posted on Jan, 31 2013 @ 08:28 AM
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He's right. No idiot is supposed to go just on the list. A true survival expert doesn't even need a list, or even a whole lot of items, but an expert also knows that some things do come in handy.

BTW, did you know that you can start a fire with just an empty bic lighter, some cotton, and some paper? Take a little cotton off your sock, wrap the paper up, put the cotton in the top (have a wood pile set up for a fire beside you, also, where it can be started real easily) and then use the lighter to make a spark with the cotton thing beside it. The cotton should catch, at which time you should quickly light the fire with.



posted on Jan, 31 2013 @ 12:08 PM
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Here is what you should do BEFORE you start a fire.
Collect the wood and have it all ready, quite close to where you are making the fire; in a pile, organized by size.

Get barks; not the thick stuff. Get the stuff that peels off kind of like paper, from trees. Healthy bark works, but some trees will have extremely dry stuff as well.
Collect twigs off the ground, or if you have to off trees. Again, dead branches are the best.
These small pieces are your starting wood.

Then get a little bigger. So from small twigs, get some twigs that are a bit larger (2 centimeters wide)
Then get ones that are an inch or two in diameter.
Then just get progressively larger ones until you have big logs.
Make your fire using the small stuff, and add wood, using the larger wood as the fire gets bigger.

Do NOT use all of your wood at once. You don't want a huge fire. There's really no point. You can keep warm with a medium sized fire, and cook easily.
When you are cooking, you want to designate a small little natural stove. This stove generally is on the side, and is on the coals. There should be fire around it, but you don't need to cook in the middle of the fire. This will make your food cook better and it won't burn as fast. Furthermore, using coals is easy and because it works great it means you really don't need a large fire.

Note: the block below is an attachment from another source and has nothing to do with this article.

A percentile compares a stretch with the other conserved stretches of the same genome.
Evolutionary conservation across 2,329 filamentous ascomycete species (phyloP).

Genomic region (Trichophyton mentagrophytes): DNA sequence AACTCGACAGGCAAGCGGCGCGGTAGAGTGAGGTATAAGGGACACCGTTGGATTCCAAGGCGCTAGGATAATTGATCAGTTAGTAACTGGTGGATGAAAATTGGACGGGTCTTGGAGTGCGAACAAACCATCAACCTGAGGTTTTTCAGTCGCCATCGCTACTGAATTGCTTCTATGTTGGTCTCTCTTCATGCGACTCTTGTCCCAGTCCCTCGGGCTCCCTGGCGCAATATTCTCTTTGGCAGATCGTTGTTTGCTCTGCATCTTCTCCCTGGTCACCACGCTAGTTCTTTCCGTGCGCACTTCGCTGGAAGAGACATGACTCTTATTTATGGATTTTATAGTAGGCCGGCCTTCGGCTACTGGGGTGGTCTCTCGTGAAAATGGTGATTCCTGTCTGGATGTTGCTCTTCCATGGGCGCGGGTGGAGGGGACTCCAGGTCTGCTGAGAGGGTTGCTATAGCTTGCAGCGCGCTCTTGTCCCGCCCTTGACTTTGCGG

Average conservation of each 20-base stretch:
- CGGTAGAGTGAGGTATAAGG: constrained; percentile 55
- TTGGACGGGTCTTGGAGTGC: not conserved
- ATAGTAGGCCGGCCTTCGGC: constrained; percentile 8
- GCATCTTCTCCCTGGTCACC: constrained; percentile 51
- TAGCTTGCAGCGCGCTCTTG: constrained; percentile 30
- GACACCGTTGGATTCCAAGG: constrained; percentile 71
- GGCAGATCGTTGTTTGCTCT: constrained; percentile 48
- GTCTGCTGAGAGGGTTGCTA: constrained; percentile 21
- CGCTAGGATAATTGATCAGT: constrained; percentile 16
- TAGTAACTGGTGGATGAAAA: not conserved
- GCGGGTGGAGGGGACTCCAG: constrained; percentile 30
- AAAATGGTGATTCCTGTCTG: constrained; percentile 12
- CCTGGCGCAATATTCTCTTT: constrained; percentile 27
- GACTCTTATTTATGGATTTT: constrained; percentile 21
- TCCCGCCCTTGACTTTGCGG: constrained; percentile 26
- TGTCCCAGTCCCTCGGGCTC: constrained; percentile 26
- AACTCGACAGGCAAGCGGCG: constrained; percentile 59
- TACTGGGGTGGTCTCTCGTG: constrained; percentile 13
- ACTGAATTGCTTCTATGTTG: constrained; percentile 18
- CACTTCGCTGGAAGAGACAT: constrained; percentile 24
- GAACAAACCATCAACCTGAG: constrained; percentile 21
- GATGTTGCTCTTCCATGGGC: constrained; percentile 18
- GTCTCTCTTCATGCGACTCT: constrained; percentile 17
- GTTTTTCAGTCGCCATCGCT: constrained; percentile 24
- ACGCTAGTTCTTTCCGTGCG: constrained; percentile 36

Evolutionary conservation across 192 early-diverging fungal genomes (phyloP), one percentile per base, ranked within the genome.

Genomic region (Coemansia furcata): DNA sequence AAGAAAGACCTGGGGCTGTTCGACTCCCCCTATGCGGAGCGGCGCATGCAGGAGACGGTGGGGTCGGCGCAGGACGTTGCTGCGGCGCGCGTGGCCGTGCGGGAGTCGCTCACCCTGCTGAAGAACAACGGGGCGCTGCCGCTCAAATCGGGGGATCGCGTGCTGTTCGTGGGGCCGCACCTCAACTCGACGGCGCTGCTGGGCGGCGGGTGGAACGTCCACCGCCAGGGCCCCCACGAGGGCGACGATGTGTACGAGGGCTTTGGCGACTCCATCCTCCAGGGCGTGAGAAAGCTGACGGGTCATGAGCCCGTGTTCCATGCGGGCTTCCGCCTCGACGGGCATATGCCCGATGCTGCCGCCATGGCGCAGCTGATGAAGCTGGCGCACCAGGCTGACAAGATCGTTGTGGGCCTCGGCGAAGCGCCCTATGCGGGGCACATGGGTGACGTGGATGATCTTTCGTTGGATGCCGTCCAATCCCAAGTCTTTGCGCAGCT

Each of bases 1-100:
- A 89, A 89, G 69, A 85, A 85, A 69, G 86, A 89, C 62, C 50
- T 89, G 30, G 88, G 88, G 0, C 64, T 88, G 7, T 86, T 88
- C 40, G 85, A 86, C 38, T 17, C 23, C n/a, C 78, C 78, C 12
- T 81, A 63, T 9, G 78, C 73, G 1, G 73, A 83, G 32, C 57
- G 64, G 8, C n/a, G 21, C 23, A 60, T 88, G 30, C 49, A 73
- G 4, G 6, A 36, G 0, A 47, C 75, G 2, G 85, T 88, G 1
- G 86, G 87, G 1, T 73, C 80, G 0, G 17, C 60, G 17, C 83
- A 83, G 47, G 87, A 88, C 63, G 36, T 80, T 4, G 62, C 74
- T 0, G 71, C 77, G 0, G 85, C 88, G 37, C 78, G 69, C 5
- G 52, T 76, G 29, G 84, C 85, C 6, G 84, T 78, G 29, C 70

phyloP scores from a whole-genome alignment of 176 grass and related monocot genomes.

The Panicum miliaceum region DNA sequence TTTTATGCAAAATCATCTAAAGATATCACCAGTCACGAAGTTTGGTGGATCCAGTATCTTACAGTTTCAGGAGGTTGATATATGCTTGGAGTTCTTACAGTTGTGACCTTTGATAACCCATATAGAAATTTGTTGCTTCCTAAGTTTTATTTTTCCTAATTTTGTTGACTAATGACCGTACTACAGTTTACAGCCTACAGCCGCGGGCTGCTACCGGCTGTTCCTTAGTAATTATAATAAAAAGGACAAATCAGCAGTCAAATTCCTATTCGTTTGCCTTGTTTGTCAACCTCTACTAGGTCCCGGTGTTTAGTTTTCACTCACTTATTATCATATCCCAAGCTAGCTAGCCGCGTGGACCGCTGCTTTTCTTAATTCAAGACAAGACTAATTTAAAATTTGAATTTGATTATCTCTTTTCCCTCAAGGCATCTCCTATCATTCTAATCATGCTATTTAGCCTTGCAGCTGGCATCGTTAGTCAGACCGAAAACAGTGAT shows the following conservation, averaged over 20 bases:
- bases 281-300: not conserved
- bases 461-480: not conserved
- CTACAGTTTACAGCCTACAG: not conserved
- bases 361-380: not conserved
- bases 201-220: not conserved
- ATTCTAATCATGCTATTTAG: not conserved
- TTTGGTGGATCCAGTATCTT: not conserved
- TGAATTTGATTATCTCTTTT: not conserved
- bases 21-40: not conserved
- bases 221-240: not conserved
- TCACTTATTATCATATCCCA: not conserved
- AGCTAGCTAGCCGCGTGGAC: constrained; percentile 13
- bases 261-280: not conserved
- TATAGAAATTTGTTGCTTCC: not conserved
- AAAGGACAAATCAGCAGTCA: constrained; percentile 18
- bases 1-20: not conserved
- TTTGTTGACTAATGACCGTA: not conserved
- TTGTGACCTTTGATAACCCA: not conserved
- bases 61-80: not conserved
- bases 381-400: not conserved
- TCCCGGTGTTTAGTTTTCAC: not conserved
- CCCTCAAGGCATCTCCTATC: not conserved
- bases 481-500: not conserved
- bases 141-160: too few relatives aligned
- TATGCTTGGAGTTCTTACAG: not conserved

If you want to bake something, or perhaps cook something like a turkey, you can do that with a fire too.
Note: this is a longer process and is not ideal if you are fleeing.

Just wrap the turkey (or other meat) in tin foil, once you've prepared it to your liking.
You'll want to dig an oven of sorts in the coals, and ground. Put the meat inside that hole you've made. Then surround it once again with coals, and then put the logs back over it. You want to make sure that the coals stay consistently hot, so make sure your fire or coals do not die.

This oven technique works for turkeys, but also small sandwiches. Using a small oven, in the coals, with a tortilla wrap will produce a wrap that has a warm inside (and cheese melts great by the way), but the tortilla will not be burnt.

When you are done with your fire, you may want to consider bringing some with you if you are traveling. You can do this by using a large can (from beans), or anything metal. You'll want to pole holes and slits (not too large) in the sides of the can. Add a little handle to it. This can be done with metal wiring quite easily, but really anything you have could work as long as it doesn't catch fire.

You don't want to be carrying a can with a BLAZING fire in it; just hot coals that will burn for a while. When you are traveling, you can swing this can around to give the coals some heat. Just make sure you don't give it so much air that it eventually burns out. Make sure you carry some of that smaller wood I was talking about to keep the fire going. This is a great way to have warmth, which can be amazing if you need to make a sudden stop, boil water, or cook.



posted on Feb, 1 2013 @ 09:26 AM
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Pretty soon, I will put up my own Survival list up on this board, probably just a long term one. My tips, my items, etc. Perhaps we can help each other in this regard, ghostx.